Engine bracket, part 2

We advanced this project through the structural laminations and it came out nice and strong. The engine mounted up just fine, and titled up to the sailing position very well.

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Once the motor was in place, Dad and I built a triangular wave-piercing shield for the motor leg, with the idea of protecting the vulnerable looking exposed transmission linkage (that you see 2/3 down the leg of almost all Japanese small & mid size outboards).

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The diagonally cut slot lines up with the pull starter cord of the engine. I suppose it could actually be done from a launched dinghy but not very realistic to pull start this thing from on deck. We’ll stick a rubber plug in there until it ever/never is needed.
The final step was rigging the engine controls and a conduit tube from the cockpit through a corner of the aft cabin, the ceiling of the engine(less) room, through the emergency gear locker and out through the hull, forward of the beam far enough to make a gradual right hand turn to meet the motor. I like the controls here, in between the feet of the driver and not asking passengers to move their legs…

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Now follow the conduit tube, made of Semi-flexible 1.5″ PVC “spa pipe”, from that corner by the Suzuki control box:

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The black ‘Y’ inside the emergency gear locker will allow for a split in the rigging tunnel, with the gas line and battery wires heading forward in to the engine/equipment room and the shifter/throttle cables plus key start/electronics wires passing through to the cockpit. Outside the hull, there’s just enough flex in the white pipe to allow for the swinging of the whole engine bracket.
While that big white pipe is kind of ugly, it’ll be somewhat out of sight under the net and beam. Plus it will be a useful grab bar when approaching the grocery-loading chores thru the escape hatch from the dinghy.
Overall we’re very satisfied with how this all came out, especially since it’s a custom job taking inputs from various minds and boats. Thanks again Keith!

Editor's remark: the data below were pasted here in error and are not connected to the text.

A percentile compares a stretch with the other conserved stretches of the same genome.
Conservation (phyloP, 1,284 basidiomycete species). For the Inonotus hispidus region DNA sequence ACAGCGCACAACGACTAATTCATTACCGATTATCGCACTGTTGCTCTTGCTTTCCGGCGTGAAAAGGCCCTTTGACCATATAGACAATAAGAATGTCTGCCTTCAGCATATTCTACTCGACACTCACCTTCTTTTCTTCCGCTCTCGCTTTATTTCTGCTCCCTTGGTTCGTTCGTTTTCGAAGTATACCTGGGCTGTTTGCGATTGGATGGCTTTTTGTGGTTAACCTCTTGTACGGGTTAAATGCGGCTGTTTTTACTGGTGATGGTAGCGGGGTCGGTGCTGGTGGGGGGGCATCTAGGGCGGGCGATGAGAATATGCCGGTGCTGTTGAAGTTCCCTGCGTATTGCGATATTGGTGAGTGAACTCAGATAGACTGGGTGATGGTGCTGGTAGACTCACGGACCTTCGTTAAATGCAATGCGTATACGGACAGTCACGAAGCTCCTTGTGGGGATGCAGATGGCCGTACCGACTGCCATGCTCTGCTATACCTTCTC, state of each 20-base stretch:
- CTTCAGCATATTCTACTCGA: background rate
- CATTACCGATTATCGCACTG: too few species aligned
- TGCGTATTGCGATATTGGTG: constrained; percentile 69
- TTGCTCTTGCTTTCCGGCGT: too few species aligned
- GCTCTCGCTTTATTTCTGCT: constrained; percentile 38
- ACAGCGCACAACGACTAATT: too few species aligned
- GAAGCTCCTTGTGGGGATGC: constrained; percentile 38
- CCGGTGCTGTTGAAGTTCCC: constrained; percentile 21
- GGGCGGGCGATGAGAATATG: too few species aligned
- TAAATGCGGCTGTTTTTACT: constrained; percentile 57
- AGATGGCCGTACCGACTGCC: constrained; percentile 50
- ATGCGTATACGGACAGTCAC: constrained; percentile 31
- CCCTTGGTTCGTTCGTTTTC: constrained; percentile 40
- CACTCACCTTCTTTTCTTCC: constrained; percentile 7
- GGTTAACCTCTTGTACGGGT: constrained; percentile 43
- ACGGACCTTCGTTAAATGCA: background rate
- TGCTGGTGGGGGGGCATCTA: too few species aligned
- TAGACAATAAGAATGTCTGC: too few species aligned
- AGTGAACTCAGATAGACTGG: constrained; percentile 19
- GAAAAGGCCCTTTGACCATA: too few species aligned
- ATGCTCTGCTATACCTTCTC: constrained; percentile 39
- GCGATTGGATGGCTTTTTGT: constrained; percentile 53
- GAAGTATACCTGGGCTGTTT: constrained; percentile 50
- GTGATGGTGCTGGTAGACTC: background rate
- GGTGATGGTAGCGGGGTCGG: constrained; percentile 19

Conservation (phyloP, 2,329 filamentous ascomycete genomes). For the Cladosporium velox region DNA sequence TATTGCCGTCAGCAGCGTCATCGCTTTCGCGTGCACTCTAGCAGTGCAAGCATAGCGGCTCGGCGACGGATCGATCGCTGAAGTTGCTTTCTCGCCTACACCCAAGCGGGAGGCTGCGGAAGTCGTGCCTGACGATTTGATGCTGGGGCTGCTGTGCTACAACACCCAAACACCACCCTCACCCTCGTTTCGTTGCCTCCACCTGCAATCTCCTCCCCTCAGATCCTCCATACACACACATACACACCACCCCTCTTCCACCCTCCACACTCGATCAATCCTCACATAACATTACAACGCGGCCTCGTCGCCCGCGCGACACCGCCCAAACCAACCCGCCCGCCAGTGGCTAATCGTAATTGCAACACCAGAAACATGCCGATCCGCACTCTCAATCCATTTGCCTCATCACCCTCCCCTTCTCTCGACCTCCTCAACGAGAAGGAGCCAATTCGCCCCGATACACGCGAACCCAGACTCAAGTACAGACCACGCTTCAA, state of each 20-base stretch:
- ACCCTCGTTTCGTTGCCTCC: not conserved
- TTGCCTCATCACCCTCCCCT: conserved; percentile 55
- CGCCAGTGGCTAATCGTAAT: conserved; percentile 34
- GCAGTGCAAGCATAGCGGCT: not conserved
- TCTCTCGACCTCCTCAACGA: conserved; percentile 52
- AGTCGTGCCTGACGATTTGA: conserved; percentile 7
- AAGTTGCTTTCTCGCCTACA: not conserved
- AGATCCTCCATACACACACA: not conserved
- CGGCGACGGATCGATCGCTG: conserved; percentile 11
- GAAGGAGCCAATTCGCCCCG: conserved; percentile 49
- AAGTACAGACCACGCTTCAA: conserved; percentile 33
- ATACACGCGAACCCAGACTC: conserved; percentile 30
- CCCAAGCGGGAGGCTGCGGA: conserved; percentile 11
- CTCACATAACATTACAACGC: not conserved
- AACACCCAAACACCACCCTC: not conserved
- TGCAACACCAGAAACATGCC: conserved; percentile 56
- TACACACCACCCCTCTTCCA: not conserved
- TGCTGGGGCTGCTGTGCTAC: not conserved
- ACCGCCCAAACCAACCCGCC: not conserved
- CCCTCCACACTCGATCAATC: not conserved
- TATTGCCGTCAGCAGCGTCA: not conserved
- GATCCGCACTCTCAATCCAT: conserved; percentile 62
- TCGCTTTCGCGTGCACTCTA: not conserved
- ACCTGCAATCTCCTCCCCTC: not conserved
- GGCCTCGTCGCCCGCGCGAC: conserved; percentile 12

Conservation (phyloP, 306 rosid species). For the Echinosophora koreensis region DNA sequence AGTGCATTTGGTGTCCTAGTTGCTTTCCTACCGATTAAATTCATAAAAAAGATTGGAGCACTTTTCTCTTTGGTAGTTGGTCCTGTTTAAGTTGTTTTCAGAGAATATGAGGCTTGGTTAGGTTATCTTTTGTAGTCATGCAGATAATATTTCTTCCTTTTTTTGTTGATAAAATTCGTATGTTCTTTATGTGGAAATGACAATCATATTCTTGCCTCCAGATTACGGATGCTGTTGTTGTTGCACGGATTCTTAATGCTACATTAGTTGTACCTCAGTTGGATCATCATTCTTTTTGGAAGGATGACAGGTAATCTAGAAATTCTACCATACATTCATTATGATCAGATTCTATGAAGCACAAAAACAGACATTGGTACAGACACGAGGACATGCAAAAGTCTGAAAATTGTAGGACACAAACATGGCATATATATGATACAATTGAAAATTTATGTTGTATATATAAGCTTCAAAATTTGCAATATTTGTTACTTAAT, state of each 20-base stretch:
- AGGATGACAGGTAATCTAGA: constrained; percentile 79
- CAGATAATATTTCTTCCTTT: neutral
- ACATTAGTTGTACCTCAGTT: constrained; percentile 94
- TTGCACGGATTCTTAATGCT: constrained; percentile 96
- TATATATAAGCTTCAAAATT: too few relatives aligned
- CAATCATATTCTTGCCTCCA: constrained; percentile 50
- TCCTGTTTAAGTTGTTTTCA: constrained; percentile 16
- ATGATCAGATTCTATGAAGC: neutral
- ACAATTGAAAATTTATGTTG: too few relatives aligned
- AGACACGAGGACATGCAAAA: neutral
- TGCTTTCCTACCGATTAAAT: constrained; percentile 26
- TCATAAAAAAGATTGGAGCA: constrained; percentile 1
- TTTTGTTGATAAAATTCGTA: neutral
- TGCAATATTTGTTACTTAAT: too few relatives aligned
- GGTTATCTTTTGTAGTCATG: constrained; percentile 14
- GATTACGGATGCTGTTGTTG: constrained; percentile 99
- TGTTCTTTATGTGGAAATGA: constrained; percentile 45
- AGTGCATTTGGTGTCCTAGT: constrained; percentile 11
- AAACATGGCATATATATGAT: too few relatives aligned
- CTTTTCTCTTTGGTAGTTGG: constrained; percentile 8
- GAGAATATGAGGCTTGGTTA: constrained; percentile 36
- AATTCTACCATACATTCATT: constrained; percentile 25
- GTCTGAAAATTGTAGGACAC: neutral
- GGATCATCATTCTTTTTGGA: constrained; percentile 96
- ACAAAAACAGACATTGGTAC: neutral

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And today we got our heads around how to build the 8′ long bow sprit in carbon, instead of the sticker shock of “a grand” just to buy the carbon tube premade. Turns out it all starts with the concept of forming the new tube inside a mold pipe that has been split lengthwise, and blowing up a balloon bag from the inside once the materials are laid up in there and the pipe halves strapped together with clamps. This should be another interesting caper! Stay tuned for that one and meanwhile we’ll get back to the windshield tomorrow, making patterns for the acrylic window panels.

The shop closed at 3 today, just in time to get to the docks at Vallejo to crew for Charlie aboard F27 Tri Chi. It was like homecoming, as the boat was built just 2 months before Origami. We pounded thru BIG chop in San Pablo Bay, sailing fast to a nice 2nd place finish. Next time the chute goes up and the boat can win Vallejo beer cans! Nice driving Charlie :)

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14 thoughts on “Engine bracket, part 2

  1. Wow, that’s a heck if a boat! It was good to meet you last night, thanks for the expert sailing advice!
    Can’t wait to come see the bait in person.

  2. Hi, I found your website today. I built a F32 a couple of years back and Love to see you build your boat. very good looking.
    From my experience I am a bit worried that the 20 HP outbourd will not suffice! Forward will be no problem but stopping this big light but huge area boat is going to be a hard job.in stronger winds from aft.
    We use a 10 hp high thrust and the big propellor works way better than a normal propellor but still we have problems stopping in higher winds. If I don’t trust the reverse I will always reverse into a marina and use the forward to stop the boat

    With regards,
    Tom
    http://www.f32.nl